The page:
The shakeup of the Sindh Police comes on the heels of a demand, thankfully rejected by the SC, of the Rangers to set up their own ‘police stations’ in the province as a rivalling force to the police department. The federal paramilitary force argued that the political interference, corruption and inept recruitment in the provincial police department hampered its operations and as such criminal investigations were thwarted by incompetence. And the idea behind the deployment of Rangers in Karachi (ever since the 1980s) was precisely so that they could control the violence and militancy as the police was not empowered enough to go at it alone; while the Rangers were carrying out their operations, the provincial force was meant to be reformed and reorganised. Unfortunately that reality has not come to pass. The police leadership all over Pakistan is closely tied to the executive of the province, in a setup inherited from colonial times, and as such its motivations lie not in serving the people but in being politically savvy. This inhibits the police’s performance, as officers are too afraid to rock the boat and risk their job safety. But given the present circumstances, the SC’s intervention can be interpreted by those in the PPP as part of the overall federal government’s infringement of the province’s domain. However it needn’t be; this should be taken as an opportunity to start the much needed reform in the provincial police force so that it can be strengthened as an institution enough that the necessity of Rangers and other federal forces is reduced. Contrary to their self-perception, the Rangers cannot be the police as they are a paramilitary force which cannot sustain its operations forever. A strong civilian set-up is needed that could maintain law and order on its own.
World cup hopes
After receiving solid assurances from India’s Ministry of Home Affairs, Pakistan cricket team landed in Kolkata on Saturday evening to take part in the ICC World Twenty20. The match was shifted to Kolkata from Dharamsala due to concerns over security of the Pakistan team. Earlier, a cloud of uncertainty and diplomatic slugfest had made the participation of Pakistan in the mega event doubtful. It is a shame that politics dictates sports in Pakistan and India. It is the responsibility of the cricketing authorities from both states that they should keep intact friendly relations. Both teams must play for the sake of cricket. After reaching India, the Pakistan skipper has said that he has found friendly atmosphere in India. While taking security concerns lightly, he stressed that sports and politics should be kept apart. The biggest extravaganza, the World Cup 2016, is presently in progress in India with much fanfare as minnows are competing to qualify for the tournament. All eyes are set on the final showdown between archrivals India and Pakistan. The Pakistani squad comprises a mix of senior and young talented players, who have so far failed to prove their critics wrong due to their poor performance in the Asia Cup.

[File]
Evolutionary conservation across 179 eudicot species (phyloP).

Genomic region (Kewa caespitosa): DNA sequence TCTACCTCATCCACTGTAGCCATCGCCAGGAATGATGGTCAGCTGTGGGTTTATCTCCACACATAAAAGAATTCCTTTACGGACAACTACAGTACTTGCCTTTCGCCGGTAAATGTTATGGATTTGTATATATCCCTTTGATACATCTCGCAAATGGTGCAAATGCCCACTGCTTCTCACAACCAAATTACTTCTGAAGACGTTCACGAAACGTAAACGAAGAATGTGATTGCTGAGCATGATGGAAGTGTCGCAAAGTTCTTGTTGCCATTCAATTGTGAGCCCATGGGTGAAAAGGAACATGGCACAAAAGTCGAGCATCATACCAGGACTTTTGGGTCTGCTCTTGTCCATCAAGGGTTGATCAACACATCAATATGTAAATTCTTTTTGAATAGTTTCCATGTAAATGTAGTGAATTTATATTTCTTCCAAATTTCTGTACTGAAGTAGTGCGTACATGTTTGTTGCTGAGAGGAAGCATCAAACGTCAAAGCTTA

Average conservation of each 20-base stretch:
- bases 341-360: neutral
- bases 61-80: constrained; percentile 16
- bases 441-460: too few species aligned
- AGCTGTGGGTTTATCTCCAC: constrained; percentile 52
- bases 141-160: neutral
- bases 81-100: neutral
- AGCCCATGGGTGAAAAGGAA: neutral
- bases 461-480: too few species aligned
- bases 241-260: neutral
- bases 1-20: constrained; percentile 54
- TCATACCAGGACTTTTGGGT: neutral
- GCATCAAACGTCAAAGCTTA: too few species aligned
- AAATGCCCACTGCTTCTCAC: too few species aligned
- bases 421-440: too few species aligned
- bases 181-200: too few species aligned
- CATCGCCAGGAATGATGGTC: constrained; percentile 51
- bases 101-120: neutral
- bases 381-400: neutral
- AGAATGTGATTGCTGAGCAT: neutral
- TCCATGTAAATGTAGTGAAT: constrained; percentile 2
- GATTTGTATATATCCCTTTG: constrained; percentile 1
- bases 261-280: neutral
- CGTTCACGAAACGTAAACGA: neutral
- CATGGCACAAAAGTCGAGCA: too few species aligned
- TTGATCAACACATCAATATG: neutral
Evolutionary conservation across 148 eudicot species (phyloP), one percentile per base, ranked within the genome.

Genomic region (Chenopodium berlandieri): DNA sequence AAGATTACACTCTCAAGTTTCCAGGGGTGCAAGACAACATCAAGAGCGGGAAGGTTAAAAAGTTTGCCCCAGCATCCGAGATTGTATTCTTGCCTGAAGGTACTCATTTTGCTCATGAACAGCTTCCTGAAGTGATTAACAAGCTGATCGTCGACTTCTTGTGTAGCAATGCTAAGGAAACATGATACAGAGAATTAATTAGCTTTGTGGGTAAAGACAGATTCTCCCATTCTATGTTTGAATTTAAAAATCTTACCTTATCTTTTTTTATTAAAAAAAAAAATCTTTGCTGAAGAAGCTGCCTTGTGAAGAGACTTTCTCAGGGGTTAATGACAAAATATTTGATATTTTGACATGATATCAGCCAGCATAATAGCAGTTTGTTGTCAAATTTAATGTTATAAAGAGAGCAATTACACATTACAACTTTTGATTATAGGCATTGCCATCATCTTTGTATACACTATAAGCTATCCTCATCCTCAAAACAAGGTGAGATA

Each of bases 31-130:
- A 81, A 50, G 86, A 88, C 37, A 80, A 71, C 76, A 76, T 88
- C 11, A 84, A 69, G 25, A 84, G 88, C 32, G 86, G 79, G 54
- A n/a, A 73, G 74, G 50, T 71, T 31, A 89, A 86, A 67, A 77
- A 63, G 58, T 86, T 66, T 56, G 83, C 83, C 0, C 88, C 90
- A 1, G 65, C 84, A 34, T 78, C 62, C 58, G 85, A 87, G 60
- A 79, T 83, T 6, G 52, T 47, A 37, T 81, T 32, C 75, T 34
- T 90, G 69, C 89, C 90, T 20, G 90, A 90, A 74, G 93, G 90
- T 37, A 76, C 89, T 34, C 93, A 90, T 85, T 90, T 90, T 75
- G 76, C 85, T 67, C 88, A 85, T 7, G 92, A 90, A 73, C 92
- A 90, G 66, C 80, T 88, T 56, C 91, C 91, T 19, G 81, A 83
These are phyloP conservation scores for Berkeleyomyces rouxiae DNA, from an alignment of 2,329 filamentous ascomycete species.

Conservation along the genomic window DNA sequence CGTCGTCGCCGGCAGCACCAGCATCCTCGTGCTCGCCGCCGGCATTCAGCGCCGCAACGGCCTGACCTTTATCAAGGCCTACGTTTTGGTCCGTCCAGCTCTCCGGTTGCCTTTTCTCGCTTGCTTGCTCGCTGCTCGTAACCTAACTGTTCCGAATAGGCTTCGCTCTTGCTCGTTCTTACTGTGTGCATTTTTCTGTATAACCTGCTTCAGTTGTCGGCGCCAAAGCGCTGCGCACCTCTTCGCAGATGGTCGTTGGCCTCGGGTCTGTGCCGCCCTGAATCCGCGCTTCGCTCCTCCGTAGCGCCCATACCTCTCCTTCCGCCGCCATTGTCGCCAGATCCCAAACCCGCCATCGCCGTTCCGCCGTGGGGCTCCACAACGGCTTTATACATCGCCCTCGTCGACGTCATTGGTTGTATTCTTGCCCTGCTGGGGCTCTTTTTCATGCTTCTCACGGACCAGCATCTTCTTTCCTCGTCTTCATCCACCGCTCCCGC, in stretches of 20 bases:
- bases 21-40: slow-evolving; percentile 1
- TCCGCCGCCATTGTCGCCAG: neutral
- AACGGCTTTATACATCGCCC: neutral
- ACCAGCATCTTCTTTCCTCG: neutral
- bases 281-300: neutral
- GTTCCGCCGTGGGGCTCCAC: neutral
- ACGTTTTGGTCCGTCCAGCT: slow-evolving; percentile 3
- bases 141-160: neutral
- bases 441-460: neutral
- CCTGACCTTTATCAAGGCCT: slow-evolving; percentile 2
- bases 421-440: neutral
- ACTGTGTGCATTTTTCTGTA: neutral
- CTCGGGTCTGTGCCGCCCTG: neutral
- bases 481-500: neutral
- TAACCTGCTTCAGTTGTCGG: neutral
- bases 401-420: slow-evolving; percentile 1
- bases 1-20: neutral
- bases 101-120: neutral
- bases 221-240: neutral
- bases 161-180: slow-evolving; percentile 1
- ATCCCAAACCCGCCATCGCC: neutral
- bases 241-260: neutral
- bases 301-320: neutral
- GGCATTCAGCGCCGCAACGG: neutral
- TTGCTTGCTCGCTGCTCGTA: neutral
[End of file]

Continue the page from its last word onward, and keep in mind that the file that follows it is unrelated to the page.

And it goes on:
The tag of unpredictability looms large despite the presence of a number of match winning players in the team. A good bowling attack is the hallmark of Pakistan while the issues of inconsistency in batting and poor fielding still haunt the team. However, the players should focus on their plus points and concentrate on teamwork for winning the coveted World Cup. If they want to win the tournament, they will have to show a fighting spirit and well planned strategy for each game. At this juncture, the controversy-mongers and critics must stop issuing dissenting notes; rather they should encourage the team. Team Pakistan should also display a strong fighting spirit till the last ball. They are required to play as a single unit to win every match. Pakistan has already been facing isolation in cricket as no big team picked up courage to visit it after the deadly terrorist attack on the Sri Lankan team bus in Lahore in March 2009. Under these circumstances, it is the hope of cricket lovers in Pakistan that their team brings home laurels from this tournament. Winning the World Cup is the dream of every Pakistani and we must hope that this dream comes true.